However, with this affirmation comes the repeated request. In chapter three the word of the Lord comes to Jonah again, requesting that Jonah go to Nineveh, “that great city.” God desires that those on the periphery be brought into the work of God. Jonah, having learned his lesson, goes up to Nineveh, in his mind, bringing the center of power outside the boundaries of Israel.
Jonah, by entering Nineveh, effectively moves the city from outside God’s power structure to inside the circle of his work. In fact, Jonah’s presence in Nineveh effectively turns the city of sin into the epicenter of God’s work. And when this happens, the change is obvious and immediate. When Nineveh is given the chance to bask in the center of God’s power and work, the city is transformed, from the cows to the king, in a matter of days.
Jonah witnesses this transformation firsthand, and immediately regrets his decision. He sees that Nineveh has gone from outside the periphery to the center of God’s power. And so, wielding his vocation as a weapon, Jonah chooses to retreat from the city, mistakenly thinking that by removing his presence he could remove God’s power and work. Jonah feels secure in the fact that he is a walking center of power.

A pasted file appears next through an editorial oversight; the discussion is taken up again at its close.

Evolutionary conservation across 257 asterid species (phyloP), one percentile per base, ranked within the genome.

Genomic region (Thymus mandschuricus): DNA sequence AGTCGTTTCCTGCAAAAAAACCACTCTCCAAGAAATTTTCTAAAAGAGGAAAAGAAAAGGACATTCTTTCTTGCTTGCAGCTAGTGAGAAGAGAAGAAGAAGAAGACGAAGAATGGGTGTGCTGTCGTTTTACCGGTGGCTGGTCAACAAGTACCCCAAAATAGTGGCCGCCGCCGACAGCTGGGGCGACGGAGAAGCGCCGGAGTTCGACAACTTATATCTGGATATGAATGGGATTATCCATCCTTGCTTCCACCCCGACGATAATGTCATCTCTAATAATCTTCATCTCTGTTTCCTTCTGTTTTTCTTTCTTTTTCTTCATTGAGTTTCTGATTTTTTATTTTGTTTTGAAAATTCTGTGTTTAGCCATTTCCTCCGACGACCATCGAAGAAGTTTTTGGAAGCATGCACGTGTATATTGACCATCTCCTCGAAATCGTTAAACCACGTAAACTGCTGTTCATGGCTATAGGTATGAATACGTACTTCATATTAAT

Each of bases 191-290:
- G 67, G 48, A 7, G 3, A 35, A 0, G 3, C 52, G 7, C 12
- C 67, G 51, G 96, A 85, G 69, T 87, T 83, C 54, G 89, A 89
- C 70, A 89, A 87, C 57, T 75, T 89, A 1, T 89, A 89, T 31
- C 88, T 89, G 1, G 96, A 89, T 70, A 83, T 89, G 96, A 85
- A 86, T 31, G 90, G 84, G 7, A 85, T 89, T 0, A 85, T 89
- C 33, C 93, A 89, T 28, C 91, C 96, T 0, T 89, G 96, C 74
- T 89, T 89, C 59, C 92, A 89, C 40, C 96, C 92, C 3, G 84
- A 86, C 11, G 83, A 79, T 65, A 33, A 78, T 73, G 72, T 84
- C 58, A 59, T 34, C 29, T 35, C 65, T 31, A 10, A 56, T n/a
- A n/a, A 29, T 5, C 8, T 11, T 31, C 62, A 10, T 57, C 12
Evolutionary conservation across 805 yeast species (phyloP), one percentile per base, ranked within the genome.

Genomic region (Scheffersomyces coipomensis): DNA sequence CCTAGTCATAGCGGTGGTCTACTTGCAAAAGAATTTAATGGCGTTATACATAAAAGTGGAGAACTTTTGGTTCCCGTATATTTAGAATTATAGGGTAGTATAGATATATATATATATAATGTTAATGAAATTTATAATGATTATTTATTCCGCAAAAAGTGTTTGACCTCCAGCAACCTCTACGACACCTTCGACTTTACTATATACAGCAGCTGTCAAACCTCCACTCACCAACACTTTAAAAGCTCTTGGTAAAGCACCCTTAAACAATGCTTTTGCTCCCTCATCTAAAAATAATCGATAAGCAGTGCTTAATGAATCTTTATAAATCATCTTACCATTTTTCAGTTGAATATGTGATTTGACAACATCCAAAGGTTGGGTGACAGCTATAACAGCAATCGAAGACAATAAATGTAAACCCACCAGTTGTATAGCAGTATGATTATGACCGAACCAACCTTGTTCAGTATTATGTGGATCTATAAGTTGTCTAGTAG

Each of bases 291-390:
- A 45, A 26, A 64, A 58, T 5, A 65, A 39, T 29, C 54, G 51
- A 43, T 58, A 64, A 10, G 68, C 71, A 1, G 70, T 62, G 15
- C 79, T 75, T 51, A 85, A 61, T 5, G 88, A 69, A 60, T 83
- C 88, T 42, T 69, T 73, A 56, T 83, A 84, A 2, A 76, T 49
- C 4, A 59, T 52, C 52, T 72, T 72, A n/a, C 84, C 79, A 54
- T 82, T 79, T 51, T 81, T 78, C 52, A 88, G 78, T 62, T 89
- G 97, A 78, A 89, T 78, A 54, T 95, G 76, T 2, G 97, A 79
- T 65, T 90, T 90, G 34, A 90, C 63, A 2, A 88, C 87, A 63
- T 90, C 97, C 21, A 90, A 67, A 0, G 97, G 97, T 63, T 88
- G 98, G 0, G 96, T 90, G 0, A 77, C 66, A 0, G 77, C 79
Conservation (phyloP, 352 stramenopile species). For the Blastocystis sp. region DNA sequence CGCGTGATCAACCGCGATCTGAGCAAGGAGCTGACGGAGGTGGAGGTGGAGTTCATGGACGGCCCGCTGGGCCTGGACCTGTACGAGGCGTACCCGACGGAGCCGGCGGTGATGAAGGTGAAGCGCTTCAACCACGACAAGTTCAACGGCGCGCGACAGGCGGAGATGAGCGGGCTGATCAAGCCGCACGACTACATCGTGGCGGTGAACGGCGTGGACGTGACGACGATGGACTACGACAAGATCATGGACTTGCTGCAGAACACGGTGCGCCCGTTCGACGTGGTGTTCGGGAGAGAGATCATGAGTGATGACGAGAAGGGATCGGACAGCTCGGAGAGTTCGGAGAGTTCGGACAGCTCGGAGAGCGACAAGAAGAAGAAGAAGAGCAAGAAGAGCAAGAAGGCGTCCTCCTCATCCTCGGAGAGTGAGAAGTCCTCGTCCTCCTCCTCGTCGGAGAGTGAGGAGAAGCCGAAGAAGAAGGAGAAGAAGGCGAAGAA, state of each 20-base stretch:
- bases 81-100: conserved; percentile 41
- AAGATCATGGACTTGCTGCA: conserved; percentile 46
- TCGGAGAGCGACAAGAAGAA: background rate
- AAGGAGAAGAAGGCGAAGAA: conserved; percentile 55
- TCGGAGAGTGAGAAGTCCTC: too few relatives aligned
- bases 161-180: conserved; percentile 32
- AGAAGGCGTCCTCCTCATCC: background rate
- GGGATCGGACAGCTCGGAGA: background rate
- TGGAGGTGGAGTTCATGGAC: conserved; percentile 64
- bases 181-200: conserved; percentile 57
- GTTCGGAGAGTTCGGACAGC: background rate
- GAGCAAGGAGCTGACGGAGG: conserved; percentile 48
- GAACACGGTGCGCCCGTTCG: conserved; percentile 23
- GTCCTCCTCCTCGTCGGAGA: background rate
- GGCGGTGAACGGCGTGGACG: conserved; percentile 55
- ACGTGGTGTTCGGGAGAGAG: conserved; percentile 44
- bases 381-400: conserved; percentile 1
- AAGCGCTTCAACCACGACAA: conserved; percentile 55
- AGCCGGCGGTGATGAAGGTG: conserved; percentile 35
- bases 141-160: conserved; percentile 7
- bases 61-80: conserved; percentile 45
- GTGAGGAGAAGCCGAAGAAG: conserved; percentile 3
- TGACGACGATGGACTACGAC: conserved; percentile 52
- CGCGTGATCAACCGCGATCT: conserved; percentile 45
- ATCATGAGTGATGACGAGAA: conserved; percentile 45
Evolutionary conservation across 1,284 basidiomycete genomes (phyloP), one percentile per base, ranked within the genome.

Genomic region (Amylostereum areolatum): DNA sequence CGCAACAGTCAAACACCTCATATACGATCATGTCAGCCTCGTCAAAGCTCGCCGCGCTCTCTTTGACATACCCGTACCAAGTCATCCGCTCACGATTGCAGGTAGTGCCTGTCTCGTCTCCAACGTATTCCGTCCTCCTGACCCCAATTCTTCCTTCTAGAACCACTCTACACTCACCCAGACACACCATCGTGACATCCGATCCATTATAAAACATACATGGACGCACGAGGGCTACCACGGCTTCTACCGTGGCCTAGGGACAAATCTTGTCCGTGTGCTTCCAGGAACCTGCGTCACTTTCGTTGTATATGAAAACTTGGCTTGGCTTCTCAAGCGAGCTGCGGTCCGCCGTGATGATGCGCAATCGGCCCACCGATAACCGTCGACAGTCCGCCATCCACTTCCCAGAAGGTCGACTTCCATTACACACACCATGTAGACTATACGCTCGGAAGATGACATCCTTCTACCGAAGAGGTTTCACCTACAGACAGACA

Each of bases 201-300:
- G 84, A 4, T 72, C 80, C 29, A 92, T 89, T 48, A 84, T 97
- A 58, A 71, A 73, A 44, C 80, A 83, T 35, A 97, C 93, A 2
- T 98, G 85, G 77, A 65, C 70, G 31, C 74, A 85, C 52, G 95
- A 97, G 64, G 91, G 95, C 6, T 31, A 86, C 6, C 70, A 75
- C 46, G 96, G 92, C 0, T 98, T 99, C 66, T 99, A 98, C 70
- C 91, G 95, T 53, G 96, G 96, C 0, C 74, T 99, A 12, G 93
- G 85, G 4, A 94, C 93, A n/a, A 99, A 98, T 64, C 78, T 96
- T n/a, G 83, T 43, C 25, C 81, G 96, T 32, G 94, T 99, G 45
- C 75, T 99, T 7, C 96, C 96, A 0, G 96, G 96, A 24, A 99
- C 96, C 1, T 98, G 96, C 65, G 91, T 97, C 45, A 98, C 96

However, something strange happens at this point in the narrative: God’s prophet leaves the city, hoping to take the center of power with him, effectively putting Nineveh back on the margins. Instead, the center of God’s work stays in Nineveh, and Jonah, making his camp outside the city, finds himself on the periphery of God’s work. God has not travelled with Jonah as his center. Instead, as Jesus will show us, God is interested in those found in the periphery. And where God is working become the center. For Jonah, he has found himself outside the work of God, looking on the great city from a geographical and spiritual distance.